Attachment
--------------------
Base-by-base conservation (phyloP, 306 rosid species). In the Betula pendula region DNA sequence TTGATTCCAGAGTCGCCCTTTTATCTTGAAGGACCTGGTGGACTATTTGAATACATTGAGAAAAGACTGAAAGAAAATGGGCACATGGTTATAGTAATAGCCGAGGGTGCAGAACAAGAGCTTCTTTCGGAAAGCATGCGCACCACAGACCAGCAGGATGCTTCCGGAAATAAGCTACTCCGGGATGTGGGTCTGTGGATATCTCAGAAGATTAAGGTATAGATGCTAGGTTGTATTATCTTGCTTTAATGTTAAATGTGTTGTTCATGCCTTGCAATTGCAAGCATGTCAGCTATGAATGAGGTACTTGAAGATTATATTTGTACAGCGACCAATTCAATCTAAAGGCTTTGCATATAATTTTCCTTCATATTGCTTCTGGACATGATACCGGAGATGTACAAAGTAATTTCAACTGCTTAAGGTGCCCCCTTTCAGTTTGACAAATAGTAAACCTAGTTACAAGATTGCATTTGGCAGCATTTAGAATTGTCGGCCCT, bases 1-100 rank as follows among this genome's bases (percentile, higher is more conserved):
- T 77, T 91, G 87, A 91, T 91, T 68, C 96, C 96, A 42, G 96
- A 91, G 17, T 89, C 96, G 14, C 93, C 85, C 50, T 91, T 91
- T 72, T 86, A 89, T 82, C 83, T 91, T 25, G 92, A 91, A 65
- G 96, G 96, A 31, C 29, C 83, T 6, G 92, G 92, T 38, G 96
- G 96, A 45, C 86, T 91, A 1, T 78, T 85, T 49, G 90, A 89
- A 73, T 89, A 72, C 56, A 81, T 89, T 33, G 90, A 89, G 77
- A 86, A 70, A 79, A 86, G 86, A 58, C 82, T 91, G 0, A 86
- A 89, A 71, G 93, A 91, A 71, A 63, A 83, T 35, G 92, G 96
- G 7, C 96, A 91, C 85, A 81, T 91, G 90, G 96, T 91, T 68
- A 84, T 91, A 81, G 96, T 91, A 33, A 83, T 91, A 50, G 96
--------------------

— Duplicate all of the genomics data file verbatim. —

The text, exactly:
Base-by-base conservation (phyloP, 306 rosid species). In the Betula pendula region DNA sequence TTGATTCCAGAGTCGCCCTTTTATCTTGAAGGACCTGGTGGACTATTTGAATACATTGAGAAAAGACTGAAAGAAAATGGGCACATGGTTATAGTAATAGCCGAGGGTGCAGAACAAGAGCTTCTTTCGGAAAGCATGCGCACCACAGACCAGCAGGATGCTTCCGGAAATAAGCTACTCCGGGATGTGGGTCTGTGGATATCTCAGAAGATTAAGGTATAGATGCTAGGTTGTATTATCTTGCTTTAATGTTAAATGTGTTGTTCATGCCTTGCAATTGCAAGCATGTCAGCTATGAATGAGGTACTTGAAGATTATATTTGTACAGCGACCAATTCAATCTAAAGGCTTTGCATATAATTTTCCTTCATATTGCTTCTGGACATGATACCGGAGATGTACAAAGTAATTTCAACTGCTTAAGGTGCCCCCTTTCAGTTTGACAAATAGTAAACCTAGTTACAAGATTGCATTTGGCAGCATTTAGAATTGTCGGCCCT, bases 1-100 rank as follows among this genome's bases (percentile, higher is more conserved):
- T 77, T 91, G 87, A 91, T 91, T 68, C 96, C 96, A 42, G 96
- A 91, G 17, T 89, C 96, G 14, C 93, C 85, C 50, T 91, T 91
- T 72, T 86, A 89, T 82, C 83, T 91, T 25, G 92, A 91, A 65
- G 96, G 96, A 31, C 29, C 83, T 6, G 92, G 92, T 38, G 96
- G 96, A 45, C 86, T 91, A 1, T 78, T 85, T 49, G 90, A 89
- A 73, T 89, A 72, C 56, A 81, T 89, T 33, G 90, A 89, G 77
- A 86, A 70, A 79, A 86, G 86, A 58, C 82, T 91, G 0, A 86
- A 89, A 71, G 93, A 91, A 71, A 63, A 83, T 35, G 92, G 96
- G 7, C 96, A 91, C 85, A 81, T 91, G 90, G 96, T 91, T 68
- A 84, T 91, A 81, G 96, T 91, A 33, A 83, T 91, A 50, G 96